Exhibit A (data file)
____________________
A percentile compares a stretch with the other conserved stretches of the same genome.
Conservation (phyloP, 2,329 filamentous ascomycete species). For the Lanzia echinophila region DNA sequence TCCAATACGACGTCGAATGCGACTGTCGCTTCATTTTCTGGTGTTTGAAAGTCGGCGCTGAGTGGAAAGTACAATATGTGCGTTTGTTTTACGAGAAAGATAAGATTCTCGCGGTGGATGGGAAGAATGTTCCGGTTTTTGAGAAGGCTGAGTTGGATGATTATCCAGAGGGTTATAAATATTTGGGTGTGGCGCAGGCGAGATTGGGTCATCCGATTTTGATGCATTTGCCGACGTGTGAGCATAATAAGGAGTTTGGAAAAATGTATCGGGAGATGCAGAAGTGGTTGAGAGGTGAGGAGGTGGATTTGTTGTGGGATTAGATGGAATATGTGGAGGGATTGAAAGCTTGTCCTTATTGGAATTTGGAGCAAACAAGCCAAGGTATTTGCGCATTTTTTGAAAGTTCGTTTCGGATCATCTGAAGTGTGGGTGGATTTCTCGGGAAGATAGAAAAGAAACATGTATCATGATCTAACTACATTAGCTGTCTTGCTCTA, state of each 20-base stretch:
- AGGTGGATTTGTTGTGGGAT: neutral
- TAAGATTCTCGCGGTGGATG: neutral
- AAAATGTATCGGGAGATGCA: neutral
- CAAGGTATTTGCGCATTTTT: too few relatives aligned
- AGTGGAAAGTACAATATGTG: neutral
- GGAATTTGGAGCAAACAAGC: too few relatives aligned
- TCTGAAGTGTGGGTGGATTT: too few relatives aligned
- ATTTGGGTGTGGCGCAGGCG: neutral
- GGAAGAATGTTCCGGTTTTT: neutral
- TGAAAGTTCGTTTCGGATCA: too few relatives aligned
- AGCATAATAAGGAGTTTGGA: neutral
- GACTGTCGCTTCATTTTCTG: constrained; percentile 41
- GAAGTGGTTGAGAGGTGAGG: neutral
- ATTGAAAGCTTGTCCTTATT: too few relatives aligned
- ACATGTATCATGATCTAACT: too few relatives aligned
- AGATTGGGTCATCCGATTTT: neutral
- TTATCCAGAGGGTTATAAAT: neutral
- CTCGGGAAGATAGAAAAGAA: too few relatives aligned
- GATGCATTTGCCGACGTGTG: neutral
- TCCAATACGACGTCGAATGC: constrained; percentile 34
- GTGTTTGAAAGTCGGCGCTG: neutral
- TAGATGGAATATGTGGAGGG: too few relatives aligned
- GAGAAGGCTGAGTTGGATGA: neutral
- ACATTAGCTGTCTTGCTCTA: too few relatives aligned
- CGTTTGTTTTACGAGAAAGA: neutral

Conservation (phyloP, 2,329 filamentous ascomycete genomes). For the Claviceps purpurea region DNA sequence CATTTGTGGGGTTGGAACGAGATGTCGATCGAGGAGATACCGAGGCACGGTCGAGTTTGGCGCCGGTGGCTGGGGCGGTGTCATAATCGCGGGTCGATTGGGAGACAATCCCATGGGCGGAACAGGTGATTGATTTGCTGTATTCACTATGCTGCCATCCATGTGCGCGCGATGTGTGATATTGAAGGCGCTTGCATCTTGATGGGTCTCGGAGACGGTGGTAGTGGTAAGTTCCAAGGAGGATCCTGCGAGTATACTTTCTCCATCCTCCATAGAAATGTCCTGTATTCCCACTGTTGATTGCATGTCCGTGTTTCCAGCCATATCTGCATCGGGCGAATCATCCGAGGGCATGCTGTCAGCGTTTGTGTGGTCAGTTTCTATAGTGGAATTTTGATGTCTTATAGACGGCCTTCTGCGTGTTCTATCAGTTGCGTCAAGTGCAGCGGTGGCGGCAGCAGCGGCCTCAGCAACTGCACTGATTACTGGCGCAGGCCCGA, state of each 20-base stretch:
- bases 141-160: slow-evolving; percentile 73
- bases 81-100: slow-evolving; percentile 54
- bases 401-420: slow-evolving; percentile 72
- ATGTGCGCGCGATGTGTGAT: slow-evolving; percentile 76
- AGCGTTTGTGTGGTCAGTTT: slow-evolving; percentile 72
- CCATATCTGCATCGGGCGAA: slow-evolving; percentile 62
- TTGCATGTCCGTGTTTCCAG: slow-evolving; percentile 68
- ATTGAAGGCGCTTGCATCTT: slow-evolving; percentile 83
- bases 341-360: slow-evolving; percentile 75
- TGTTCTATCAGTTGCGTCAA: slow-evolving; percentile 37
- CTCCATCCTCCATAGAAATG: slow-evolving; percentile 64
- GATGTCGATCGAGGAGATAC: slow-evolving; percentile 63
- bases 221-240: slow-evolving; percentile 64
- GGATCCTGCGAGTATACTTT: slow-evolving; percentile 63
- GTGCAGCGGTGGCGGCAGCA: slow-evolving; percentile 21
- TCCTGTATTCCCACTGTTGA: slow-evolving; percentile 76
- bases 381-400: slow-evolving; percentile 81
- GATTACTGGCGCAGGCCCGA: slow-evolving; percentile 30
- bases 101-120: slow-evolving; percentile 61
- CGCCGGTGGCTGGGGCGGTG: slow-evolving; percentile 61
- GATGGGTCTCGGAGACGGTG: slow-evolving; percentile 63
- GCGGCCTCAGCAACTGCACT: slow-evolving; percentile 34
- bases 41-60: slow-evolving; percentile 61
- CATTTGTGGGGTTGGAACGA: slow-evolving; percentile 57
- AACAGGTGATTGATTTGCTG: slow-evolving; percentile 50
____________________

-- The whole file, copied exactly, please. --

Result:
A percentile compares a stretch with the other conserved stretches of the same genome.
Conservation (phyloP, 2,329 filamentous ascomycete species). For the Lanzia echinophila region DNA sequence TCCAATACGACGTCGAATGCGACTGTCGCTTCATTTTCTGGTGTTTGAAAGTCGGCGCTGAGTGGAAAGTACAATATGTGCGTTTGTTTTACGAGAAAGATAAGATTCTCGCGGTGGATGGGAAGAATGTTCCGGTTTTTGAGAAGGCTGAGTTGGATGATTATCCAGAGGGTTATAAATATTTGGGTGTGGCGCAGGCGAGATTGGGTCATCCGATTTTGATGCATTTGCCGACGTGTGAGCATAATAAGGAGTTTGGAAAAATGTATCGGGAGATGCAGAAGTGGTTGAGAGGTGAGGAGGTGGATTTGTTGTGGGATTAGATGGAATATGTGGAGGGATTGAAAGCTTGTCCTTATTGGAATTTGGAGCAAACAAGCCAAGGTATTTGCGCATTTTTTGAAAGTTCGTTTCGGATCATCTGAAGTGTGGGTGGATTTCTCGGGAAGATAGAAAAGAAACATGTATCATGATCTAACTACATTAGCTGTCTTGCTCTA, state of each 20-base stretch:
- AGGTGGATTTGTTGTGGGAT: neutral
- TAAGATTCTCGCGGTGGATG: neutral
- AAAATGTATCGGGAGATGCA: neutral
- CAAGGTATTTGCGCATTTTT: too few relatives aligned
- AGTGGAAAGTACAATATGTG: neutral
- GGAATTTGGAGCAAACAAGC: too few relatives aligned
- TCTGAAGTGTGGGTGGATTT: too few relatives aligned
- ATTTGGGTGTGGCGCAGGCG: neutral
- GGAAGAATGTTCCGGTTTTT: neutral
- TGAAAGTTCGTTTCGGATCA: too few relatives aligned
- AGCATAATAAGGAGTTTGGA: neutral
- GACTGTCGCTTCATTTTCTG: constrained; percentile 41
- GAAGTGGTTGAGAGGTGAGG: neutral
- ATTGAAAGCTTGTCCTTATT: too few relatives aligned
- ACATGTATCATGATCTAACT: too few relatives aligned
- AGATTGGGTCATCCGATTTT: neutral
- TTATCCAGAGGGTTATAAAT: neutral
- CTCGGGAAGATAGAAAAGAA: too few relatives aligned
- GATGCATTTGCCGACGTGTG: neutral
- TCCAATACGACGTCGAATGC: constrained; percentile 34
- GTGTTTGAAAGTCGGCGCTG: neutral
- TAGATGGAATATGTGGAGGG: too few relatives aligned
- GAGAAGGCTGAGTTGGATGA: neutral
- ACATTAGCTGTCTTGCTCTA: too few relatives aligned
- CGTTTGTTTTACGAGAAAGA: neutral

Conservation (phyloP, 2,329 filamentous ascomycete genomes). For the Claviceps purpurea region DNA sequence CATTTGTGGGGTTGGAACGAGATGTCGATCGAGGAGATACCGAGGCACGGTCGAGTTTGGCGCCGGTGGCTGGGGCGGTGTCATAATCGCGGGTCGATTGGGAGACAATCCCATGGGCGGAACAGGTGATTGATTTGCTGTATTCACTATGCTGCCATCCATGTGCGCGCGATGTGTGATATTGAAGGCGCTTGCATCTTGATGGGTCTCGGAGACGGTGGTAGTGGTAAGTTCCAAGGAGGATCCTGCGAGTATACTTTCTCCATCCTCCATAGAAATGTCCTGTATTCCCACTGTTGATTGCATGTCCGTGTTTCCAGCCATATCTGCATCGGGCGAATCATCCGAGGGCATGCTGTCAGCGTTTGTGTGGTCAGTTTCTATAGTGGAATTTTGATGTCTTATAGACGGCCTTCTGCGTGTTCTATCAGTTGCGTCAAGTGCAGCGGTGGCGGCAGCAGCGGCCTCAGCAACTGCACTGATTACTGGCGCAGGCCCGA, state of each 20-base stretch:
- bases 141-160: slow-evolving; percentile 73
- bases 81-100: slow-evolving; percentile 54
- bases 401-420: slow-evolving; percentile 72
- ATGTGCGCGCGATGTGTGAT: slow-evolving; percentile 76
- AGCGTTTGTGTGGTCAGTTT: slow-evolving; percentile 72
- CCATATCTGCATCGGGCGAA: slow-evolving; percentile 62
- TTGCATGTCCGTGTTTCCAG: slow-evolving; percentile 68
- ATTGAAGGCGCTTGCATCTT: slow-evolving; percentile 83
- bases 341-360: slow-evolving; percentile 75
- TGTTCTATCAGTTGCGTCAA: slow-evolving; percentile 37
- CTCCATCCTCCATAGAAATG: slow-evolving; percentile 64
- GATGTCGATCGAGGAGATAC: slow-evolving; percentile 63
- bases 221-240: slow-evolving; percentile 64
- GGATCCTGCGAGTATACTTT: slow-evolving; percentile 63
- GTGCAGCGGTGGCGGCAGCA: slow-evolving; percentile 21
- TCCTGTATTCCCACTGTTGA: slow-evolving; percentile 76
- bases 381-400: slow-evolving; percentile 81
- GATTACTGGCGCAGGCCCGA: slow-evolving; percentile 30
- bases 101-120: slow-evolving; percentile 61
- CGCCGGTGGCTGGGGCGGTG: slow-evolving; percentile 61
- GATGGGTCTCGGAGACGGTG: slow-evolving; percentile 63
- GCGGCCTCAGCAACTGCACT: slow-evolving; percentile 34
- bases 41-60: slow-evolving; percentile 61
- CATTTGTGGGGTTGGAACGA: slow-evolving; percentile 57
- AACAGGTGATTGATTTGCTG: slow-evolving; percentile 50